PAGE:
Yes we pulled it together. And what a fun concert it was to play! Not easy, it’s never easy when you only rehearse once a week and the cast of musicians changes every time you meet. But fun because we were together.

And, in fact, that’s the real purpose behind a community band. Playing in our concert Tuesday night was a man in his 80s who hadn’t played in decades and who considered not preforming that night, worried that he’d make a mistake (he didn’t) and a freshman in high school who stepped in to help us and who got to play his very first concert solo, who did a beautiful job.

That’s the age spectrum, in a community band, people who love to play, from 15 to 80 something. Making mistakes and flubs and blats and ringing tones and harmonies beautiful enough to make your eyes water while you’re playing, a community band is a bunch of people pulling together, even when it’s hard, to make each other smile, and to make our audience smile too.

“That was so much fun to listen to!” I heard one woman say to her musician on our way back out to the car that evening. Yep. And if it was fun to listen to, just imagine how fun it was to play.

If there’s a community band in your town, make a point of attending their next concert. They’ll have a website, you can find out times and dates there. And if you play, but just haven’t in a long time, dust off that instrument and go see how it feels to be in the middle of something pretty amazing.

It’s been a long time since most of us felt amazing about anything. Go listen. Go play. It’s bound to make you smile.



Barn music

I’m having trouble with my clarinet. Some of it is me having to play through a mask. But most of the problem revolves around sticky pads. For several notes when I move my fingers there’s a delay in the movement of keys.

This farm was the reason I got off the freeway.

In normal times that might not be a huge problem, as I’d be one of twelve or so clarinets. But at Tuesday night’s rehearsal we only had two clarinets so I could hear myself, and it wasn’t good.

These two caught my eye right away.

Wednesday I drove my clarinet to a music store about an hour away. Of course nothing was sticking when the technician checked it out. I told him the problem only becomes noticible when the instrument is warm, after I’ve been playing for half an hour or more.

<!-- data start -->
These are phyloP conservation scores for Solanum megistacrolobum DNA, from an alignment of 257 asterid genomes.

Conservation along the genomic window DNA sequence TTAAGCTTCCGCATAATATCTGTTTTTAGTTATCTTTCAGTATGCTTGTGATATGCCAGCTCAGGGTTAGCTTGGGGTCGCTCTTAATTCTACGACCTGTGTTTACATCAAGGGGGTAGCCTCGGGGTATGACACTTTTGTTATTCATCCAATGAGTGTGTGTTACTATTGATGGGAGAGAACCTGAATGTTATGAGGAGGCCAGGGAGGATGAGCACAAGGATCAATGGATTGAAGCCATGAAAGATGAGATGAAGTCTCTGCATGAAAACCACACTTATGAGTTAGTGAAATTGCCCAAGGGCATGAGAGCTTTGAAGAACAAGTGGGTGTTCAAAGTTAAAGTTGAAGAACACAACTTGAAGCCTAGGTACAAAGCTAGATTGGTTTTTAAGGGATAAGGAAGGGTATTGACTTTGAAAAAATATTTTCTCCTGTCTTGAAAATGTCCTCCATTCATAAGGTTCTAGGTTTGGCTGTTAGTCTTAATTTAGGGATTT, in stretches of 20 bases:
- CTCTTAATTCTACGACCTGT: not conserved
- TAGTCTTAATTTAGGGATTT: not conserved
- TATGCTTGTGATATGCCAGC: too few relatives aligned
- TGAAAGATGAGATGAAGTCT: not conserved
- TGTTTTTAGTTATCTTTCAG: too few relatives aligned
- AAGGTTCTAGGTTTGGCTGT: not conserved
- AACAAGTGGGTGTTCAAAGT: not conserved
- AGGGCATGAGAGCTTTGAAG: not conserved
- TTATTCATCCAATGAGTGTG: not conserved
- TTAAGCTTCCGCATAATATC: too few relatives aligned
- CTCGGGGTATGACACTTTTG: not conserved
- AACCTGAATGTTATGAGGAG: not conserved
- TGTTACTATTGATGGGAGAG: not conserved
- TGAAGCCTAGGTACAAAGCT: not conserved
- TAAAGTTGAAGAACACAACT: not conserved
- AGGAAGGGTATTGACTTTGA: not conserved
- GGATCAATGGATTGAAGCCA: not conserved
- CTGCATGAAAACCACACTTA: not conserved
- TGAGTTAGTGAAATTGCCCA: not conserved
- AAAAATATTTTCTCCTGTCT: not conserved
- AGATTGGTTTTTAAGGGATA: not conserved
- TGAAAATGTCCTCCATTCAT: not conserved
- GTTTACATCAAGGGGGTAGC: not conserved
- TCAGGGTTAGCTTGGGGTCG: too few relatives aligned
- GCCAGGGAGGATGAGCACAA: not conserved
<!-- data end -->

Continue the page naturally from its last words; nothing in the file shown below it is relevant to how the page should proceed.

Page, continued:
Snow and red barn.

He nodded and took it into the back room, I guess to give it a stern talking to.

I loved the little dormer.

In a few minutes he brought it back, saying the pads were dirty and he cleaned them. Of course, until I try to play it for awhile I won’t know whether the issue is fixed.

I guess I should get to practicing.

I turned around to get this image.

So where do the barns fit in? Well, I drove through farm country to get to the music store, and had my camera with me. I got off the freeway and wandered around those snowy fields for a little bit before hustling home.

Sitting alone on a corner.

I figured that way I wasn’t wasting all that gas just to get a couple key pads cleaned.




Masked magic

Our community band has been rehearsing since September for last night’s Christmas concert. It hasn’t been easy. As librarian I sit on the board and we met numerous times, over the long months when we couldn’t play together, to access the situation.

Getting ready.

When we finally could meet again it was under the strict rules of the school system whose buildings we use. Everyone needed to be masked, even when playing our instruments. The instruments themselves had to have bell covers. And our audience had to remain masked at all times too.

Last minute instructions.

This fall we polled our members, asking whether they felt comfortable playing together under these guidelines. About 50% of the band agreed to play. I agreed too, but with trepidation. I am still uneasy being around other people in a closed space. Even if we are all masked up.

A special guest arrives.

But we all tried to be careful, and it was so good to make music again. Even if we sounded a bit ragged, given all the parts weren’t covered. Even though we only had one poor lonely percussionist, and holiday music is full of percussion!

Some rehearsals made me wonder if we’d get our stuff together in time.

We were lucky to have some high school players come in at the last moment to help us. Lots of percussionists, three clarinetists, and several others helped fill in the holes and our sound filled out.

Sleigh Ride isn’t right unless Santa conducts.

And, as is usual in community bands, when everyone shows up for the concert we show up focused, and we played so much better last night than at any one of our rehearsals.